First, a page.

22 March 2001

ZIMBABWE: Commercial farmers want urgent dialogue with government

Zimbabwe's white farmers banded together on Wednesday after a landmark meeting and pledged to work with the government to resolve the nation's land reform crisis - this after an apparent split within their ranks over the violence-wracked scheme. The farmers reaffirmed their support for their union's current leadership, expressed their "absolute commitment" to negotiating with the government, and pledged to work to find a solution to the land reform crisis.

"It was a very progressive congress, we walked in there apparently divided," said Malcolm Vowles, spokesman for the mostly white Commercial Farmers' Union (CFU). "The rift, if there ever was one, has been mended," he added. The special CFU congress came after more than a year of bloodshed in Zimbabwe's countryside linked to the forcible invasions of hundreds of white-owned farms by self-styled veterans of the nation's liberation war.

"As farmers we accept we must do more to end the crisis on the land. We've been fighting for a principle, but the result of waging that war has been a disaster for all involved in agriculture here," Vowles said. More than 34 people died in political violence last year in Zimbabwe, while thousands more were beaten, raped or intimidated.

In hopes of ending the violence, former CFU president Nick Swanepoel ran advertisements in local papers last week urging farmers to drop all opposition to the scheme to resettle poor blacks on five million hectares of white-owned land. His plan called for dropping all legal action against the government and immediately moving 20,000 families on to plots of two to five hectares each, providing them with free tillage, fertilizer and seeds.

After their meeting, the CFU remained silent about its new proposals for ending the crisis, but adopted none of Swanepoel's recommendations publicly. The union did ask Swanepoel to work with a team of negotiators in dealing with President Robert Mugabe's government, of which Swanepoel is considered a supporter.

"Commercial farmers re-confirmed their absolute commitment to urgent dialogue with government, without preconditions, and to assisting in the successful, orderly implementation of land reforms," said a statement released at the end of the meeting. "Delegates strongly endorsed new proposals, expressing unity of purpose and support for the CFU pragmatic new thinking and vision," the statement said.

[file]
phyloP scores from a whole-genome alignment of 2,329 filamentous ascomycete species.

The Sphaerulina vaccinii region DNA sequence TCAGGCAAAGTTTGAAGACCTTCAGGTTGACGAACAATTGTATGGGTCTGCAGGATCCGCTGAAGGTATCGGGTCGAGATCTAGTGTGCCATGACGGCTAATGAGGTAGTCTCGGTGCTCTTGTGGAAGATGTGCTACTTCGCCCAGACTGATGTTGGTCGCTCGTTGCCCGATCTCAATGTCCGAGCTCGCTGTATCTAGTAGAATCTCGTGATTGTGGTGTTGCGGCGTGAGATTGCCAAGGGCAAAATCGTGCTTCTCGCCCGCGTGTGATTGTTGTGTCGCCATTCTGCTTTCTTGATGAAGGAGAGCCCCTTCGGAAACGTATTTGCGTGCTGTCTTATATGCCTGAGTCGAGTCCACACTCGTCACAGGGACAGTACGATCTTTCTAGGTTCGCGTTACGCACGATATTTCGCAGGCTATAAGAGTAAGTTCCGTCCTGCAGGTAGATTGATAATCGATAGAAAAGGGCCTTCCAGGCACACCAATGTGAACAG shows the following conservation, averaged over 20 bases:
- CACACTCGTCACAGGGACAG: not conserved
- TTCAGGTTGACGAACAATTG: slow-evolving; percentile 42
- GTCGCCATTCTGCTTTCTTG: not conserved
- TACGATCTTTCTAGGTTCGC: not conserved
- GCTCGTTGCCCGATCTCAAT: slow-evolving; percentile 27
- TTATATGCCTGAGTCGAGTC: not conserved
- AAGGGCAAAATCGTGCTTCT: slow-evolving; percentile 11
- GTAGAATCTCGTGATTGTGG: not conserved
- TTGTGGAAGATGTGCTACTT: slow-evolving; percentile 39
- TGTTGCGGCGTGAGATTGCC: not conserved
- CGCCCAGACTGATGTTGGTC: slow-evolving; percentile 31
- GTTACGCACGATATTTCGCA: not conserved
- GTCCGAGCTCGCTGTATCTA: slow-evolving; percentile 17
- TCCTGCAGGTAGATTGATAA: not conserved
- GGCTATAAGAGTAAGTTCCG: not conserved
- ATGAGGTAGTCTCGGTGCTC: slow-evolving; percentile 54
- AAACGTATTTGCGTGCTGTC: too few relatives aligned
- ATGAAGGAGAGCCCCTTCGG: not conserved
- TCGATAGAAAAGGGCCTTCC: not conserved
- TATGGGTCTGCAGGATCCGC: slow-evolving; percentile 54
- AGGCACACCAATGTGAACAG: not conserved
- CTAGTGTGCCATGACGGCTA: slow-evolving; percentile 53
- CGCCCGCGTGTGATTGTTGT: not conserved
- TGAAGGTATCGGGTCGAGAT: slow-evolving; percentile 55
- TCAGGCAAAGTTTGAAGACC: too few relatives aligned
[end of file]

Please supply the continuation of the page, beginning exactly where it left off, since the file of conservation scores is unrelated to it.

The government broke off dialogue on with the CFU last week, accusing them of deceit in the protracted negotiations. Information Minister Jonathan Moyo said the farmers were part of an external anti-government publicity campaign, which had resulted in most international donors cutting off aid to the country. But presidential press secretary George Charamba said that negotiations could be re-opened depending on what the farmers have to offer.

"We've always been prepared to listen to the white farmers, let's see what new proposals they come up with," he said. Farming officials declined to elaborate on the new proposals, but participants in the meeting said they were reluctant to adopt all of Swanepoel's plan, especially his call for abandoning their legal struggle.

The farmers have already won a Supreme Court ruling declaring Mugabe's land reform plan unconstitutional and ordering the squatters' eviction. But rather than following the court's order, Mugabe's government has heaped pressure on the judges who handed down the decision and cracked down on the independent press.

The CFU's new conciliatory line could mean an end to the deadlock that has contributed to Zimbabwe's economic slump - the worst since independence. "We'll talk to government as soon as they'll see us," Vowles said, "Yes, we have concrete proposals to put to them, let's hope we can solve this through further negotiation." (IRIN)


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